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Rider Education Article

Submitted by: Joe and Gracie Mazza
Motorist Awareness Program Director
Rider Training

I would like to address a myth some riders have about rider training courses. There are many riders who believe that since they have been riding for many years, it is not necessary to take any of the numerous training courses available to them. They feel that experience is the best teacher and there is nothing new to be learned to become an even safer rider.

I am going to quote Jerry Palladino (Motorman), one of the most experienced and respected riding instructors and publishers of safe motorcycling in the world today. He states that in a recent conversation with a guy who was taking delivery of a new bike, he learned that this person had been riding for a long time and had never had a rider training course in all those years. The guy told him he had just recovered from an accident and was looking forward to riding again. He also said "I've been riding for 20 years, that's enough training for me."

Jerry states, "it made me think of something an MSF instructor recently told me". He said he teaches the MSF Experienced Rider Course and that he sees a lot of people who think they are good riders because they have been riding for 20 or 30 years. The instructor said what they really have is one years experience 20 or 30 times. That made a lot of sense. In other words, a rider gets to a certain level and then, never improves any further, but instead, keeps repeating the same mistakes over and over again.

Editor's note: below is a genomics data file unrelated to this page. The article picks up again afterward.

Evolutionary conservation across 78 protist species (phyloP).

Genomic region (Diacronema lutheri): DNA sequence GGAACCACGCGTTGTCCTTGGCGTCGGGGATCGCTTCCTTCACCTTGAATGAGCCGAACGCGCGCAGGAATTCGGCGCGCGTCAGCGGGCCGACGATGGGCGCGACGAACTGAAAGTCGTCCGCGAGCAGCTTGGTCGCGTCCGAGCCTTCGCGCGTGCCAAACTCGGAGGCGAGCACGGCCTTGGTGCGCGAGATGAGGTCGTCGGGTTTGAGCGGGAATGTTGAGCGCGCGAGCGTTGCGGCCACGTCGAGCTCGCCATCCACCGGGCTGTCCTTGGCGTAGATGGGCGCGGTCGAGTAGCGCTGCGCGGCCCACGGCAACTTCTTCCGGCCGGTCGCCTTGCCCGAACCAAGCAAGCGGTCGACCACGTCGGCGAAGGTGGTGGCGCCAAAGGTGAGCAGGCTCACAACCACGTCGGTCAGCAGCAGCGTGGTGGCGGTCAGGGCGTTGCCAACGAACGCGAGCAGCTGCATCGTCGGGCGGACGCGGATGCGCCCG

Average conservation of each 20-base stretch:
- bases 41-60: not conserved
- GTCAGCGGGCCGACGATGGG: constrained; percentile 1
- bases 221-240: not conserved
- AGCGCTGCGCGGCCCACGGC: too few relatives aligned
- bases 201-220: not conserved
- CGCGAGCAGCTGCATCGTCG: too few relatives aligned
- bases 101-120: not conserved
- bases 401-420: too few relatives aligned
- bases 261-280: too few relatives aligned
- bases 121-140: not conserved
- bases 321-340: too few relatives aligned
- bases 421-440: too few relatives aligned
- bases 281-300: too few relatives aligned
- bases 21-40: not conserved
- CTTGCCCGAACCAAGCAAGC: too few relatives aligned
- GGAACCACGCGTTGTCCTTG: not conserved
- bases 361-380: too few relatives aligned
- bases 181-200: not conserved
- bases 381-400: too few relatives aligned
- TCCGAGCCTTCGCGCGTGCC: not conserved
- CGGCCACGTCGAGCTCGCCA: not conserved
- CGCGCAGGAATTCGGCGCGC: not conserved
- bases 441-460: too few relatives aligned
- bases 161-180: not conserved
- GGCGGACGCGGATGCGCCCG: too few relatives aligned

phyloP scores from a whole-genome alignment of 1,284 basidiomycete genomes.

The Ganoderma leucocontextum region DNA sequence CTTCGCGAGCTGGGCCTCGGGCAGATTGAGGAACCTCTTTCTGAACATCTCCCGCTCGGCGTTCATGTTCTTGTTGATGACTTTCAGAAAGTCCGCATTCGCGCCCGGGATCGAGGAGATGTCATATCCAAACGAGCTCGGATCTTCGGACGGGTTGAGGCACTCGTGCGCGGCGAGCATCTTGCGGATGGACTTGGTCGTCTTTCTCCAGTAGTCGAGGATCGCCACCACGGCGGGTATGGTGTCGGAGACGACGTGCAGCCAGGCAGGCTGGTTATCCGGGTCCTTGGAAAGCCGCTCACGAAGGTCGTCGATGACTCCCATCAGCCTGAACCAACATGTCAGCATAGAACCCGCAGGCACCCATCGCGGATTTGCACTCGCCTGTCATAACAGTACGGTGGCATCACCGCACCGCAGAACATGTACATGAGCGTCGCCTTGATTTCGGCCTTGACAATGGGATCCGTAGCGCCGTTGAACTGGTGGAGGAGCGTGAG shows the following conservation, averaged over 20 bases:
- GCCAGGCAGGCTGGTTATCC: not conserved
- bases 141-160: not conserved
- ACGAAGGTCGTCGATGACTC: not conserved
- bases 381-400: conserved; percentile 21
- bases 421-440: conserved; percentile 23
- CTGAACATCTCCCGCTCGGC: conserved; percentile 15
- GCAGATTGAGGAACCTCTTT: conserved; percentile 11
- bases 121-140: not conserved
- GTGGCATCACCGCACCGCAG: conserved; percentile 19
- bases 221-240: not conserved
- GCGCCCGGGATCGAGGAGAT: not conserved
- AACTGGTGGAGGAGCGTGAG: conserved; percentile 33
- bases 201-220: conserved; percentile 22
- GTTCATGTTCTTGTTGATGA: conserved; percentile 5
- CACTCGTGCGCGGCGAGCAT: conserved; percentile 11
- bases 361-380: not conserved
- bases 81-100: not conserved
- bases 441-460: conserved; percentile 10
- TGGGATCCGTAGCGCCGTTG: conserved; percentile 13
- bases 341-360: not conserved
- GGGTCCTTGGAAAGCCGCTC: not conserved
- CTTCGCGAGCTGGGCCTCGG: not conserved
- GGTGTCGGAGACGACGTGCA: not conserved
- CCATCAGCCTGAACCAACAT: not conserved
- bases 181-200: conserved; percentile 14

The point is, don't fool yourself into thinking you know what you're doing just because you have been riding for a lot of years. Look at it this way. If experience was all you needed to be a good driver, then that 80 year old guy blocking the left lane of the highway with 60 years of driving under his belt, should be able to easily win the Daytona 500 should he choose to, since he has far more experience than most of those young NASCAR drivers, right? Of course not!

Those young experienced NASCAR drivers have received the best training available and constantly practice and improve their skills. Now, the old guy with all the experience, like you, the experienced rider, can cruise on down the road just fine, until something unexpected happens. Then, all he and you can do is jam on the brakes and hope for the best. The highly trained driver or rider can rely on his/her skills and training and probably avoid the crash altogether instead of "laying her down", (in other words, to avoid the crash). Now, it's true, you can't avoid every crash, but it sure would be nice to avoid most of them. Do yourself a favor, sign up for the next available rider training course. It will help make you a safer rider and quite possibly save your life some day.

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